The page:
To prevent that behavior and enforce any user-set TCP Window auto-tunning level, you should execute the following command from the following prompt: C:\>

netsh int tcp set heuristics disabled

It should reply: "Ok."

TCP Auto-Tuning
To turn off the default RWIN auto tuning behavior, (in elevated command prompt) type:

netsh int tcp set global autotuninglevel=disabled

The default auto-tuning level is "normal", and the possible settings for the above command are:
disabled: uses a fixed value for the tcp receive window. Limits it to 64KB (limited at 65535).
highlyrestricted: allows the receive window to grow beyond its default value, very conservatively
restricted: somewhat restricted growth of the tcp receive window beyond its default value
normal: default value, allows the receive window to grow to accommodate most conditions
experimental: allows the receive window to grow to accommodate extreme scenarios (not recommended, it can degrade performance in common scenarios, only intended for research purposes. It enables RWIN values of over 16 MB)

Recommended setting: normal (unless you're experiencing problems).

If you're experiencing problems with your NAT router or SPI firewall, try the "restricted", "highlyrestricted", or even "disabled" state.

Notes:
- Reportedly, some older residential NAT routers with a SPI firewall may have problems with enabled tcp auto-tuning in it's "normal" state, resulting in slow speeds, packet loss, reduced network performance in general.
- auto-tuning also causes problems with really old routers that do not support TCP Windows scaling.
- netsh set commands take effect immediately after executing, there is no need to reboot.
- sometimes when using "normal" mode and long lasting connections (p2p software / torrents), tcp windows can get very large and consume too much resources, if you're experiencing problems try a more conservative (restricted) setting.


Compound TCP - Improve throughput
The traditional slow-start and congestion avoidance algorithms in TCP help avoid network congestion by gradually increasing the TCP window at the beginning of transfers until the TCP Receive Window boundary is reached, or packet loss occurs. For broadband internet connections that combine high TCP Window with higher latency (high BDP), these algorithms do not increase the TCP windows fast enough to fully utilize the bandwidth of the connection.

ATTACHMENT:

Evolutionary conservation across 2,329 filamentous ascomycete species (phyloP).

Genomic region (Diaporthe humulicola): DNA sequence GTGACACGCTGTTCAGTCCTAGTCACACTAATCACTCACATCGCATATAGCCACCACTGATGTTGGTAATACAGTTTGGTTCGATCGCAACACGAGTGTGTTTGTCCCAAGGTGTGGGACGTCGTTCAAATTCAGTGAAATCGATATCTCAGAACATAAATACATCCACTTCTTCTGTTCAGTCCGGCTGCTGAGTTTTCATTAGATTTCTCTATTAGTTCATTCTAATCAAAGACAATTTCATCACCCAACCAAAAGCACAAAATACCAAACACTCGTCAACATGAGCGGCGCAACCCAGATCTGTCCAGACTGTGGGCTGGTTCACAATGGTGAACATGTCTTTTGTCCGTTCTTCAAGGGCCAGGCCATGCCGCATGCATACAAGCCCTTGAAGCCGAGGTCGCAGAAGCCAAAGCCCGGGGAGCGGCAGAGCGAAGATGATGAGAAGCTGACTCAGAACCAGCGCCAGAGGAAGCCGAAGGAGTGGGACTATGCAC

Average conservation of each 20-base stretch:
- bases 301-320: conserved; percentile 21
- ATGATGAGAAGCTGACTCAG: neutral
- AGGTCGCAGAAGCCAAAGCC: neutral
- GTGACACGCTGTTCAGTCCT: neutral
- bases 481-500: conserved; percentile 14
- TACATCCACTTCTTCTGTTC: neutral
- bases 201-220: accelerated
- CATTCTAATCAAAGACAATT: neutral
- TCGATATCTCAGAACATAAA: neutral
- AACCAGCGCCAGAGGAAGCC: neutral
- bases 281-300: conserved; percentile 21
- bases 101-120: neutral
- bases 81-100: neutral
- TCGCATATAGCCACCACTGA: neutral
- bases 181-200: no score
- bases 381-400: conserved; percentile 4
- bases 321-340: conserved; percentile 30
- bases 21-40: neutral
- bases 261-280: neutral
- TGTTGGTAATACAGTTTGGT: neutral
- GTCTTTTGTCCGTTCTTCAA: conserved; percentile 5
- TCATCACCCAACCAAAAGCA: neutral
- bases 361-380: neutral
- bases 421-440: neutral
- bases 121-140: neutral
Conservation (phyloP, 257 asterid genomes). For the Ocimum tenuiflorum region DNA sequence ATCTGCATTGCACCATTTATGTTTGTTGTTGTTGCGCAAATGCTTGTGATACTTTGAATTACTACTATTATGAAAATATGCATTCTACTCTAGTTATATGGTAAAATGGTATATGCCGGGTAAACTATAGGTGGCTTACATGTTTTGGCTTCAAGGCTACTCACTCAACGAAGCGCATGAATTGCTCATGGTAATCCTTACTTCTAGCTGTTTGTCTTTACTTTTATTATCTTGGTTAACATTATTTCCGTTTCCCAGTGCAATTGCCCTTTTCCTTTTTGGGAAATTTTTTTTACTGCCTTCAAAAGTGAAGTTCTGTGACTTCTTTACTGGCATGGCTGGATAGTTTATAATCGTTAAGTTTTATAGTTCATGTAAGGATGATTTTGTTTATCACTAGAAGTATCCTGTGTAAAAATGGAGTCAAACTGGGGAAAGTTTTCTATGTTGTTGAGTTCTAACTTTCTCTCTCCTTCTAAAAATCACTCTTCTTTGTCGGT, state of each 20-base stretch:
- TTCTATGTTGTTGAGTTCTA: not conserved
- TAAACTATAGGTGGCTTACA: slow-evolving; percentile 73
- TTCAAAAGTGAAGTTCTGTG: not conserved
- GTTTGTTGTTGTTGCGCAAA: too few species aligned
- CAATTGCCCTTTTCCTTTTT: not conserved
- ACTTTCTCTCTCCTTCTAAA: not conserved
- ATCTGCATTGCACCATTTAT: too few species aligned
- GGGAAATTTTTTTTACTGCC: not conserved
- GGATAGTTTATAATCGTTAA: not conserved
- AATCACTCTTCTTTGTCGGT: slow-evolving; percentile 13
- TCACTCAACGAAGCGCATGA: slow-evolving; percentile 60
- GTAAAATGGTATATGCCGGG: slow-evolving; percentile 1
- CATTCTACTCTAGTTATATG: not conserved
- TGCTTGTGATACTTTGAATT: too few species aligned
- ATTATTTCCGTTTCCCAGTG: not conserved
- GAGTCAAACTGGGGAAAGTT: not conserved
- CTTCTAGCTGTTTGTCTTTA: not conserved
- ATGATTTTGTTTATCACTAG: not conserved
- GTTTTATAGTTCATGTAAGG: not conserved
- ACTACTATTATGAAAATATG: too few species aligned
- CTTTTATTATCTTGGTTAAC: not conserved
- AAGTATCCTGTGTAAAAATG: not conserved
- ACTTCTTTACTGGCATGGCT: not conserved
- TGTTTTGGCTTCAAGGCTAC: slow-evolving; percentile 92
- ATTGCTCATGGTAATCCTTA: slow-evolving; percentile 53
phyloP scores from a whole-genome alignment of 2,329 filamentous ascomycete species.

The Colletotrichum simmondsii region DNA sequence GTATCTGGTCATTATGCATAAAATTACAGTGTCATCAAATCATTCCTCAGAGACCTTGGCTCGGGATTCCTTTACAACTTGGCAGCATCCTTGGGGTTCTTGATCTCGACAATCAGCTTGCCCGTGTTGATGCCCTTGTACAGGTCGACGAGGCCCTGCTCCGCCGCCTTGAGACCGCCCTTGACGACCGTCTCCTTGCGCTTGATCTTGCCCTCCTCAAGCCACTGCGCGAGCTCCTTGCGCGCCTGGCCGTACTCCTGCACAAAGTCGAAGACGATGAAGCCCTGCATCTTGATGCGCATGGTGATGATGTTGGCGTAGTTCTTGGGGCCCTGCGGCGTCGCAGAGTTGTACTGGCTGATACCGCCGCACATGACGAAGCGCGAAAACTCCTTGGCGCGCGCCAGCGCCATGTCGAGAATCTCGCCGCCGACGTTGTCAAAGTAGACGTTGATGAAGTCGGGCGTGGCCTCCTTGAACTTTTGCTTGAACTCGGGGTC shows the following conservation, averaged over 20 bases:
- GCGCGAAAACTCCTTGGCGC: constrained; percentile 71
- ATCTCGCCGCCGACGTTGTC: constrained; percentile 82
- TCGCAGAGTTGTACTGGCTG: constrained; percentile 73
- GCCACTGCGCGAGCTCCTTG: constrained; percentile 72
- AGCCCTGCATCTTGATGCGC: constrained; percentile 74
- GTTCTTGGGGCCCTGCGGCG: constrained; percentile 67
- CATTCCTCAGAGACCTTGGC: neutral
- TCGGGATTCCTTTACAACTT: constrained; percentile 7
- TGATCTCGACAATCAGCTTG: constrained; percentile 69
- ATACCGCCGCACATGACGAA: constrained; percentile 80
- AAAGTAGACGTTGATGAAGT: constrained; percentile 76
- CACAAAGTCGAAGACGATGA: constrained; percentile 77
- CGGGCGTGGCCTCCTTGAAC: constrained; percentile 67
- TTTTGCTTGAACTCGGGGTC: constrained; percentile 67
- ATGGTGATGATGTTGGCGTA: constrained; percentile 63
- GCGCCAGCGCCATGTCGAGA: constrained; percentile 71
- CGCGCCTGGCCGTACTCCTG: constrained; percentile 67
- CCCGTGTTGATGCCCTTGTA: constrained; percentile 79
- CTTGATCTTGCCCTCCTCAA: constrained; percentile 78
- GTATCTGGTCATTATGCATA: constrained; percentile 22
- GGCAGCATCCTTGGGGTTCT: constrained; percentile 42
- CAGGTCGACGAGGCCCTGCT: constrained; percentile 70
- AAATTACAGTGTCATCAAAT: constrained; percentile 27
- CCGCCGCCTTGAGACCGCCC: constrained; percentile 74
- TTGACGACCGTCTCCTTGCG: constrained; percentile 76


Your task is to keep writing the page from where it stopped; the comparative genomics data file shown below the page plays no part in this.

Compound TCP (CTCP) is a newer method, available in Vista and Server 2008 (there is also a hotfix available for XP/2003). CTCP increases the TCP send window more aggressively for broadband connections (with large RWIN and BDP). CTCP attempts to maximize throughput by monitoring delay variations and packet loss. It also ensures that its behavior does not impact other TCP connections negatively.

By default, Vista and Windows 7 have CTCP turned off, it is only on by default under Server 2008. Turning this option on can significantly increase throughput.

To enable CTCP, in elevated command prompt type:

netsh int tcp set global congestionprovider=ctcp

To disable CTCP:

netsh int tcp set global congestionprovider=none

Possible options are: ctcp, none, default (restores the system default value).
Recommended setting: ctcp

It is better to use this newer generation CTCP congestion control algorithm for most broadband connections, it's highly recommended that it be turned on.

ECN Capability
ECN (Explicit Congestion Notification, RFC 3168) is a mechanism that provides routers with an alternate method of communicating network congestion. It is aimed to decrease retransmissions. In essence, ECN assumes that the cause of any packet loss is router congestion. It allows routers experiencing congestion to mark packets and allow clients to automatically lower their transfer rate to prevent further packet loss. Traditionally, TCP/IP networks signal congestion by dropping packets. When ECN is successfully negotiated, an ECN-aware router may set a bit in the IP header (in the DiffServ field) instead of dropping a packet in order to signal congestion. The receiver echoes the congestion indication to the sender, which must react as though a packet drop were detected.